Mix these together and grind the mixture.

Why should Havan be performed?

(Benefits) Havan – the ancient fire ritual In Saam Veda, about 114 Mantras speak about the importance of Havana.

Yajur Veda says that the Havana is the most important, necessary and useful deed.

The Vedas say that Yajna or Yagnya and Gayatri Mantra are the only ways of attaining Moksha or Salvation or Self-realization.

All four Vedas have innumerable mantras related to Yajna.

The word Yajna is derived from the root “Yaj”.

The word “Yaj” has three connotations as mentioned in the Yajur Veda mantra as “Yajudevapujasangatikaranadaaneyshu”.

Hindu Havan Benefits

Havan has many benefits; starting from our body, mind, soul to the environment.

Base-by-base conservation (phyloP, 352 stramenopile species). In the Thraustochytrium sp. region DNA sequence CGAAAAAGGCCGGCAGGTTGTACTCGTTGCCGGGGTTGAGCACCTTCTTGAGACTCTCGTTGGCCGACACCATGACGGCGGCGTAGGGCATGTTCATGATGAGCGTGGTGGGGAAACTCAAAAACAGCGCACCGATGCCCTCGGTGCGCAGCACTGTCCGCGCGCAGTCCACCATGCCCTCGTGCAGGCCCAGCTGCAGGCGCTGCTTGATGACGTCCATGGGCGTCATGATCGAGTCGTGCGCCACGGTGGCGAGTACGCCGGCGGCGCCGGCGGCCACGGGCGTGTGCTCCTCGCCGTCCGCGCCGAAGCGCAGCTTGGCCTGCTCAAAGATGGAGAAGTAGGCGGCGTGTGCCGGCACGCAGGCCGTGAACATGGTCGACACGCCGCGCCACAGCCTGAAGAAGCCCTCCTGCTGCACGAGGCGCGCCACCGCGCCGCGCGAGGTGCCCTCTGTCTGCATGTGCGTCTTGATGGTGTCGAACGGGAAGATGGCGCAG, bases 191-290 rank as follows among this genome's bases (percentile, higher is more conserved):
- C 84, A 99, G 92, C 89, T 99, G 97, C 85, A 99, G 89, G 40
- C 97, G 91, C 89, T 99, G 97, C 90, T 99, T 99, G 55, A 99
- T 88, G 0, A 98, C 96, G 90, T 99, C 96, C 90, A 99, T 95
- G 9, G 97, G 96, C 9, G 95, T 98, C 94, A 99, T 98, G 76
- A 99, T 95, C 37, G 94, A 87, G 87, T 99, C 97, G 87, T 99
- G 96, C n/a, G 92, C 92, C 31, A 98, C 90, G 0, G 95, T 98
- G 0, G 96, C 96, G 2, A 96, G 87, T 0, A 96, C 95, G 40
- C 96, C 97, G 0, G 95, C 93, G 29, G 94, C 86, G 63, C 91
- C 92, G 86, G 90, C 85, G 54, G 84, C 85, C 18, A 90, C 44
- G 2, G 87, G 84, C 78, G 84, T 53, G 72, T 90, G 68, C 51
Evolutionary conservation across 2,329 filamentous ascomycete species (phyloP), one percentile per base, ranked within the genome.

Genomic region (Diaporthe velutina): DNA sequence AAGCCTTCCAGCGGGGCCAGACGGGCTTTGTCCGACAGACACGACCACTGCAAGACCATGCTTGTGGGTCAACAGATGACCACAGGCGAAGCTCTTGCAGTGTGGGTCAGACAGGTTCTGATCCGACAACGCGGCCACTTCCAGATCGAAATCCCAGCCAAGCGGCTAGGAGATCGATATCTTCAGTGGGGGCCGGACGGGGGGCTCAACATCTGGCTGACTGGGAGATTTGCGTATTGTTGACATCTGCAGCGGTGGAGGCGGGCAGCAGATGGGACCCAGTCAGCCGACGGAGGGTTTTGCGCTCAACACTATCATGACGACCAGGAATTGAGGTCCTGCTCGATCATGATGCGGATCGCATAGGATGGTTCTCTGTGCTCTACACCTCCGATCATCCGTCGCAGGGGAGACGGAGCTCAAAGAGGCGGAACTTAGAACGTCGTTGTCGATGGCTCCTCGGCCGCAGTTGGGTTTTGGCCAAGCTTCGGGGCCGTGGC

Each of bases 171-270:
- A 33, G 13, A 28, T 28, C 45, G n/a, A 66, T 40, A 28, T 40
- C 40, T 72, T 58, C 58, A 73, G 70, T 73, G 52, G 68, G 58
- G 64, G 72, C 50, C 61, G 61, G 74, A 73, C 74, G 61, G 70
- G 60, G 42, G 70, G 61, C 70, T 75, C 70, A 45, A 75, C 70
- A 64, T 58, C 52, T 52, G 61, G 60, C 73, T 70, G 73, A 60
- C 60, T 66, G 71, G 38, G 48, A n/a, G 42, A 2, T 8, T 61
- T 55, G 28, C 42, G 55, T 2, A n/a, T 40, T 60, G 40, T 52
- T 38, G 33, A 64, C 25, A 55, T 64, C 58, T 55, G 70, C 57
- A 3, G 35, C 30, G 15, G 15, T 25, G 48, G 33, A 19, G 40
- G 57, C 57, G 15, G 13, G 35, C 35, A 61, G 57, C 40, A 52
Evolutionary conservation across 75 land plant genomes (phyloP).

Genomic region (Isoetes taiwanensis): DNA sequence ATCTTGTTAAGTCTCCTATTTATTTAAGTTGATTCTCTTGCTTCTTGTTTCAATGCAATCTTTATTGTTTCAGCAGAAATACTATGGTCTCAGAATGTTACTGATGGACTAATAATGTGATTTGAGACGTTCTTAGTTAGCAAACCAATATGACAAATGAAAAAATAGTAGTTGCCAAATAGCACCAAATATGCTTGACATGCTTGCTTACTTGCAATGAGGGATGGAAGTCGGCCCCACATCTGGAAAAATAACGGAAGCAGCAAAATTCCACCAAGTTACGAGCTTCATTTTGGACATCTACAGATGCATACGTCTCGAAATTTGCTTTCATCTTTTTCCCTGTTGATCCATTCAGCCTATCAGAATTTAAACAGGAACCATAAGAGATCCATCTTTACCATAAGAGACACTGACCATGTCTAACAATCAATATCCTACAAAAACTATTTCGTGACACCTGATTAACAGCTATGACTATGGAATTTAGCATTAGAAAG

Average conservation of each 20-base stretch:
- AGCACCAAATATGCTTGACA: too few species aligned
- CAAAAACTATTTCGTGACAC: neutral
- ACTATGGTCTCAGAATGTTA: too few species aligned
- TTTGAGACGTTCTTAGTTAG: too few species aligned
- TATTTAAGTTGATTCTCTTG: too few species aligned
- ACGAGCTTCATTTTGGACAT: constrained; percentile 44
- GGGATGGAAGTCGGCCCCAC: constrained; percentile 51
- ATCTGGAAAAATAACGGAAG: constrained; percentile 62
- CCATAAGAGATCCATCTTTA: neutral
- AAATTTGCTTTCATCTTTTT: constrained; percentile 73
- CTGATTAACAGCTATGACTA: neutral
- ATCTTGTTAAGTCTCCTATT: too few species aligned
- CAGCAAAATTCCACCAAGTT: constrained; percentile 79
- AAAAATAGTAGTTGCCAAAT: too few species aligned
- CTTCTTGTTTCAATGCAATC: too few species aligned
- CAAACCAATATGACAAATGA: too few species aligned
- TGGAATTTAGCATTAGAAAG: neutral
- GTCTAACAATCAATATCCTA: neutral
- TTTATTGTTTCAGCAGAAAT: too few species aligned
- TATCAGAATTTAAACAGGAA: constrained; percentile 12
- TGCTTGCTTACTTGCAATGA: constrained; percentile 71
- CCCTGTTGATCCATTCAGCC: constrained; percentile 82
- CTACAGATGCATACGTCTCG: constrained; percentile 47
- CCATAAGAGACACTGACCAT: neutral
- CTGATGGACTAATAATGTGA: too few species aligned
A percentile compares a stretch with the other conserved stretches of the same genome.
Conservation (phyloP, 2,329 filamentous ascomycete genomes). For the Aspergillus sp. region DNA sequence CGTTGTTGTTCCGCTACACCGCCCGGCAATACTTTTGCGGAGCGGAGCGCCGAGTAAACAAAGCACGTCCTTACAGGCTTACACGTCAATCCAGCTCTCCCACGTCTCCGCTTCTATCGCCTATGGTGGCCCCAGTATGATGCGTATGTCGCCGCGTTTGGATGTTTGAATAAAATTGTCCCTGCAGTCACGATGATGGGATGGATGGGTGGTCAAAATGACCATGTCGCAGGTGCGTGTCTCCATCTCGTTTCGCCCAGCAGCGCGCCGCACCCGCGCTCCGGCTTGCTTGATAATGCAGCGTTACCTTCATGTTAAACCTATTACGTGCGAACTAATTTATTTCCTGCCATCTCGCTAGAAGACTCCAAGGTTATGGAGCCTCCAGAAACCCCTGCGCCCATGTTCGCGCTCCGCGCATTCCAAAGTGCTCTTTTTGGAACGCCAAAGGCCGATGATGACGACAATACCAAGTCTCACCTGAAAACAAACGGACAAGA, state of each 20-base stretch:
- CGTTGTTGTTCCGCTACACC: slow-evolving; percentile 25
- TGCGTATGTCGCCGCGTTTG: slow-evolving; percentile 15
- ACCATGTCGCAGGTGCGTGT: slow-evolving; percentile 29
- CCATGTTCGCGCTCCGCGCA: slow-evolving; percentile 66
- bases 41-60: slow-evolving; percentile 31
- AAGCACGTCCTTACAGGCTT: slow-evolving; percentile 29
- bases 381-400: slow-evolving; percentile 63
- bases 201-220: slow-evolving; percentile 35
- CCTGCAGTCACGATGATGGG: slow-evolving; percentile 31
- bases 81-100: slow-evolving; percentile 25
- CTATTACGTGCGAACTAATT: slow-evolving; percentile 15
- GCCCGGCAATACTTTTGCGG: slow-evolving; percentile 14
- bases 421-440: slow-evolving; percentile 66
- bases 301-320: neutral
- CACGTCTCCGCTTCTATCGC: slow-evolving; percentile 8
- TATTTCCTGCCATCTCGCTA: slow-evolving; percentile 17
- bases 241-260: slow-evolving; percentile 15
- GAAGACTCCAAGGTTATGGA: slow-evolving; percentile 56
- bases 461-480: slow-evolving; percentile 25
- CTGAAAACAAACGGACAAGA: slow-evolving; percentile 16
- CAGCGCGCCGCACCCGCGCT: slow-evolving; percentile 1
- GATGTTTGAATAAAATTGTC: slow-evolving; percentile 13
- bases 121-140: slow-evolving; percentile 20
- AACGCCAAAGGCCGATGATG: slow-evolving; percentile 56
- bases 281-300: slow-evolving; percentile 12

It’s us who have left these traditions and super awesome solutions by ancestors, somewhere behind.

The benefits of Havan are mentioned below:-

Acts as a cleanser

We not only purify the air but also remove the impurities from our mind and body.

A source of bonding

This process also helps in maintaining the unity and harmony in the family and the community.

The evil destructor

By constantly looking at the Havan fire, and by chanting this divine mantra, all disturbing and wavering thoughts will be destroyed in the fire which will result in concentration and equanimity.

Acts as a disinfectant

Various gasses produced during Havana decompose the poisonous gasses liberating free oxygen and other useful products acting as disinfectants.